We have only a few more days left in Ao Nang and wanted to visit the Hong Islands off the west coast before we jet off to Kuala Lumpur on Saturday. Luckily, the day we’d booked for the trip – yesterday – was a beautiful sunny day, with only a few fluffy white cumulus clouds scudding across the sky – perfect. The tour company driver collected us at 8:30 in a creaky little pickup truck and we were off to the Nopparat Thara River and on our private longtail boat, after Ty helped the boat man and his assistant to rock it off a sandy knoll (very low tide), heading out to sea by 9.
Rather than turning south, as the four islands tour did, we turned north and navigated along the coast, past the Royal Residence with its gleaming gold turrets shimmering on the hill, past what looked like two mines on the shoreline, each with piers jutting out into the water for container ships, and out to the limestone islands we could see rising out of the ocean offshore.
As we pulled into the sheltered bay, we could see a few other long-tails moored, but that was about it. Hong Island, the largest of the group of islands in Than Bok Thoranee Marine National Park, is beautiful: powder white sand, glorious green vegetation, turquoise-green water, and towering orange-tinged limestone cliffs. Two small bays are separated by smaller limestone clifflets, through a gap in which we could see boats come and go.
Near the ranger station is a memorial to the victims of the 2004 tsunami, erected by 13 survivors of a tour group which was unlucky enough to be visiting the island then from Phuket. We swam and snorkelled in the bay for a couple of hours, watching as successive waves of tour groups came and went along the beach, including older women in small bikinis striking cheese-cake poses for photos in the water and musclemen flexing their roid-fuelled biceps. A few white and yellow striped fish could be spotted but there is no live coral here; perhaps the tsunami destroyed the reefs and they’ve not had a chance to recover.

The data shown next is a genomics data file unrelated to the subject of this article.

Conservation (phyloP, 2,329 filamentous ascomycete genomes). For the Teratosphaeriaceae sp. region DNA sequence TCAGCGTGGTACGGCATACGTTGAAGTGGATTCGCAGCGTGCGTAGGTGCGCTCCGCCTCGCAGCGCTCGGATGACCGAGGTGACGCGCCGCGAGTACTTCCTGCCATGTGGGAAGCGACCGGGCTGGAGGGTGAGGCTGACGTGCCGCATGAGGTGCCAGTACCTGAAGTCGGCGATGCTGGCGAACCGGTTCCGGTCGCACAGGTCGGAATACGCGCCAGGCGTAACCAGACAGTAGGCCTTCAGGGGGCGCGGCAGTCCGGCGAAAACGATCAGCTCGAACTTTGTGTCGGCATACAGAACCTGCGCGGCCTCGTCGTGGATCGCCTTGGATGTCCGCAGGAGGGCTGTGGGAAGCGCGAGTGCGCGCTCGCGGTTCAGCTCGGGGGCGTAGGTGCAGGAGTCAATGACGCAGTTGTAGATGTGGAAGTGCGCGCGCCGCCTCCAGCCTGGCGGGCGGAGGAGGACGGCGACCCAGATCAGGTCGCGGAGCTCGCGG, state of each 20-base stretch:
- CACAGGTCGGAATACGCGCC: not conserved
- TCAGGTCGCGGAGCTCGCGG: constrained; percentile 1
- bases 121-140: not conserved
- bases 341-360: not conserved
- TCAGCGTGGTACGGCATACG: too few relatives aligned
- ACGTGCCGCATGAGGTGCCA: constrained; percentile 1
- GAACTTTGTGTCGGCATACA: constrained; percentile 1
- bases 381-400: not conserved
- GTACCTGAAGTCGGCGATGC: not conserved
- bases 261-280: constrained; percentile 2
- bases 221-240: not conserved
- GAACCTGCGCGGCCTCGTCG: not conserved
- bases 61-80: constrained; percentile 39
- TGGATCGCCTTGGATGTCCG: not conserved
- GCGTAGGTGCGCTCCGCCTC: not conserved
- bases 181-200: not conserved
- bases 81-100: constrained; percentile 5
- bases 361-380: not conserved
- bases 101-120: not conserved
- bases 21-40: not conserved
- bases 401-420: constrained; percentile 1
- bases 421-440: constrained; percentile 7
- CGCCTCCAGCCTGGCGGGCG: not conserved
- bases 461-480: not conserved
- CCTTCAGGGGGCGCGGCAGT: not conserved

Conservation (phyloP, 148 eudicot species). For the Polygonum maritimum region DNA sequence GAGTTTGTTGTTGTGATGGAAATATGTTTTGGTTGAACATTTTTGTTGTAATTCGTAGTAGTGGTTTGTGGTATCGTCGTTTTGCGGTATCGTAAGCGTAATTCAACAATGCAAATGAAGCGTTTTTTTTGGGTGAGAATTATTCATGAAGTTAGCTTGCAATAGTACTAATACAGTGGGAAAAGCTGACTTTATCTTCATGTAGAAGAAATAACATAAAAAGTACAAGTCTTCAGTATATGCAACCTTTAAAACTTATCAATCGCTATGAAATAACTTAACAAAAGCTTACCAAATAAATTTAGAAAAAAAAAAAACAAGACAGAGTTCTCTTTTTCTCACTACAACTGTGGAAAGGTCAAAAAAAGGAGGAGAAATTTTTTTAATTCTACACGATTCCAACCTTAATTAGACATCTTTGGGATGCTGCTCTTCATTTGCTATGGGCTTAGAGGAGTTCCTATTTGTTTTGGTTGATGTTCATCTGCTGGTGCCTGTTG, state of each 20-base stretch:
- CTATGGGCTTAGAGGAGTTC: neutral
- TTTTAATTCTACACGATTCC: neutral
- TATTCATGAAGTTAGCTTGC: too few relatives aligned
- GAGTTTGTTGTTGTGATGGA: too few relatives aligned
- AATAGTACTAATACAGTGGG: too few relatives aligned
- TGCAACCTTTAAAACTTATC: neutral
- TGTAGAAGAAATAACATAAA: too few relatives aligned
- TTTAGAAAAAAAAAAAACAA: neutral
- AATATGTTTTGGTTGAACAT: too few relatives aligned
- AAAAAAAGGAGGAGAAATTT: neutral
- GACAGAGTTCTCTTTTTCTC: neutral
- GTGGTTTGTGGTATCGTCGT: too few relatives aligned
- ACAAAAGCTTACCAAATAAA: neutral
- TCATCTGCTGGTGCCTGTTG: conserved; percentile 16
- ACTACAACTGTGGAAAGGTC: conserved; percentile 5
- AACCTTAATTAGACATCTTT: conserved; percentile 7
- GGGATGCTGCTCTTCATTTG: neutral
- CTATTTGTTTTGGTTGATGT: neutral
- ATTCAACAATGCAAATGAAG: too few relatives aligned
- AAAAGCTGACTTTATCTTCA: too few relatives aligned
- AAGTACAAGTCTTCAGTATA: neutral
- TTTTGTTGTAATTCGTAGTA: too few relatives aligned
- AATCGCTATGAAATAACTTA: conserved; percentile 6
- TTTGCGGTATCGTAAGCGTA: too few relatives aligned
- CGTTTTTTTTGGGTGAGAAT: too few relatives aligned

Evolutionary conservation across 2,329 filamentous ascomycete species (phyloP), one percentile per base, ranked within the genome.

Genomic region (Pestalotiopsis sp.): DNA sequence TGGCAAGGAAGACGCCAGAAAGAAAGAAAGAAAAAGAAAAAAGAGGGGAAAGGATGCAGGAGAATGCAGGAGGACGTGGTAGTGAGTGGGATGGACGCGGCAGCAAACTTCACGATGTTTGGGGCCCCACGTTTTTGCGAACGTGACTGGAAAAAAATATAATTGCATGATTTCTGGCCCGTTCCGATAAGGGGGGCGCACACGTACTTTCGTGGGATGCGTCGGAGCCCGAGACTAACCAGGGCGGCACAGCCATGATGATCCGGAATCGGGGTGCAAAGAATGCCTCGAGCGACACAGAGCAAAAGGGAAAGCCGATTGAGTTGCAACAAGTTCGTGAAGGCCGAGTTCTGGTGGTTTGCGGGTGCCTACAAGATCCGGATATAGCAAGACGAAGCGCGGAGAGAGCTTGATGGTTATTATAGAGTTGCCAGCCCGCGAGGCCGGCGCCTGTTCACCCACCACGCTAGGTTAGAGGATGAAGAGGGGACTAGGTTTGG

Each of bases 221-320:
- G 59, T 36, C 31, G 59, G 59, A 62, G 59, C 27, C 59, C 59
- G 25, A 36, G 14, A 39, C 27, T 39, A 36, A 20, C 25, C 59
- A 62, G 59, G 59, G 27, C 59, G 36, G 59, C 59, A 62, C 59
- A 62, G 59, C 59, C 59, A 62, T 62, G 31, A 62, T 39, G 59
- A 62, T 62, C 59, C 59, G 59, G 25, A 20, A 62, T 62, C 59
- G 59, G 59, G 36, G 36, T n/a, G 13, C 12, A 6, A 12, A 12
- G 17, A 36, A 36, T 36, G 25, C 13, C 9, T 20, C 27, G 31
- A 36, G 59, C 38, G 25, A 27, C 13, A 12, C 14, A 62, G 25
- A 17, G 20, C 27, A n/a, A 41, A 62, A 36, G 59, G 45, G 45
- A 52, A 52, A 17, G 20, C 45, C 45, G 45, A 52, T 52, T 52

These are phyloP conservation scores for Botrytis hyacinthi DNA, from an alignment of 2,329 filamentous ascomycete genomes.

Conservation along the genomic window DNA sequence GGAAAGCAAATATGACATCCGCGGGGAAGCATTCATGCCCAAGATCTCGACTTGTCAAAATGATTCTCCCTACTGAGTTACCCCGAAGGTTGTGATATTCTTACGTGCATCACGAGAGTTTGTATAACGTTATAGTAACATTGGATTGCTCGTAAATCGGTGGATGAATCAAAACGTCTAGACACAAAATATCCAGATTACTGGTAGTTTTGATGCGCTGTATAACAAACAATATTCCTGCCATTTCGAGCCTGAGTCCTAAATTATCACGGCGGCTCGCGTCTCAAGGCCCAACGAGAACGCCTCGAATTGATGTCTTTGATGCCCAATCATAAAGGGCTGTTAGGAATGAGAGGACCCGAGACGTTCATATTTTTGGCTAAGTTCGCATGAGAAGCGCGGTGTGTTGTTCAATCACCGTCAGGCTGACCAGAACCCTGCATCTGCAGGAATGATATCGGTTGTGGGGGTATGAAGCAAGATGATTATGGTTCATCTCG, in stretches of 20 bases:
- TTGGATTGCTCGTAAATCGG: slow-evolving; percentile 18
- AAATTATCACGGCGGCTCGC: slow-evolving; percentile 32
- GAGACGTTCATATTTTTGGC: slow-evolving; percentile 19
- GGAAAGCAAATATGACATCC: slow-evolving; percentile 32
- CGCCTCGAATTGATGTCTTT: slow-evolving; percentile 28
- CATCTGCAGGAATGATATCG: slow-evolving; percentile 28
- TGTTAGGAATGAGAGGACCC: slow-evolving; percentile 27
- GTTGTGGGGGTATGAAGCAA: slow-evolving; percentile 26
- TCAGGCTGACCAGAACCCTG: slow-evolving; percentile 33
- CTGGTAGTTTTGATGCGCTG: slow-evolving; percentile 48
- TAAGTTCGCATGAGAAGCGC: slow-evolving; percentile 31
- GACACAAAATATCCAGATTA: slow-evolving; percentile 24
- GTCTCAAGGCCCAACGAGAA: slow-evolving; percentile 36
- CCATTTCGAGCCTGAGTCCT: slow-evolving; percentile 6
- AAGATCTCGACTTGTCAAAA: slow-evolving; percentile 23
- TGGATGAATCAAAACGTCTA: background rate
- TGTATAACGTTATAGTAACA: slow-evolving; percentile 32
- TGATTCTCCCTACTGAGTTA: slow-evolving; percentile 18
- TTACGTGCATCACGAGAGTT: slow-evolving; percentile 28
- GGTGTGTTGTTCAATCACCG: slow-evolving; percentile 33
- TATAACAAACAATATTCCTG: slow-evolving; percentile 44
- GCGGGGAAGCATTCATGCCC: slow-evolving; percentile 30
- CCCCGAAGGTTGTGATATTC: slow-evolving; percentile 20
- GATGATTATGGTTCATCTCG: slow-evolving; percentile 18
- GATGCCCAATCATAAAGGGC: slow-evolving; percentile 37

From there, we motored around to the back of the island, then, through a tiny channel, entered a gorgeous emerald-green-blue lagoon bounded by a small mangrove forest. As we cruised slowly around its perimeter, several bright orange and green kayaks entered, gleaming brightly against the turquoise water.
Our next stop was Pakbia Island, really two small islands joined by a thin sand bar at low tide.
Here it was screaming hot and we immediately donned our snorkel gear and hit the water, swimming slowly around one rocky outcropping without seeing much. After crossing over the sandbar to snorkel along the rocks on the west side, we saw lots of fish, both large and small, feeding. As we swam further out towards open ocean, the current became very strong and we were glad to have had fins on, making the swim back much easier. Actually, we saw the most fish when seated in a foot of water just off the beach; Ty dropped a few cracker crumbs in the water, generating a torrent of fish swimming frantically back and forth around him, including tiny yellow and grey micro-sharks – Mr Fish Master. Even drinking gallons of water wasn’t really enough to cool us down; we spent the rest of our time there sitting in the ocean, enjoying the company of the fish.
Our final stop was Paradise Beach on Lading Island (I think – the boatman spoke no English). This was a small strip of sand beneath yet another towering limestone cliff, at the foot of which were moored several longtail and speed boats disgorging the same folks we’d seen on the previous islands. Even so, the beach was not so crowded as to be uncomfortable. And, best of all for the Fish Master, beers could be had from the cantine. A fantastic day on the water – thoroughly enjoyed by all!
See more pictures here.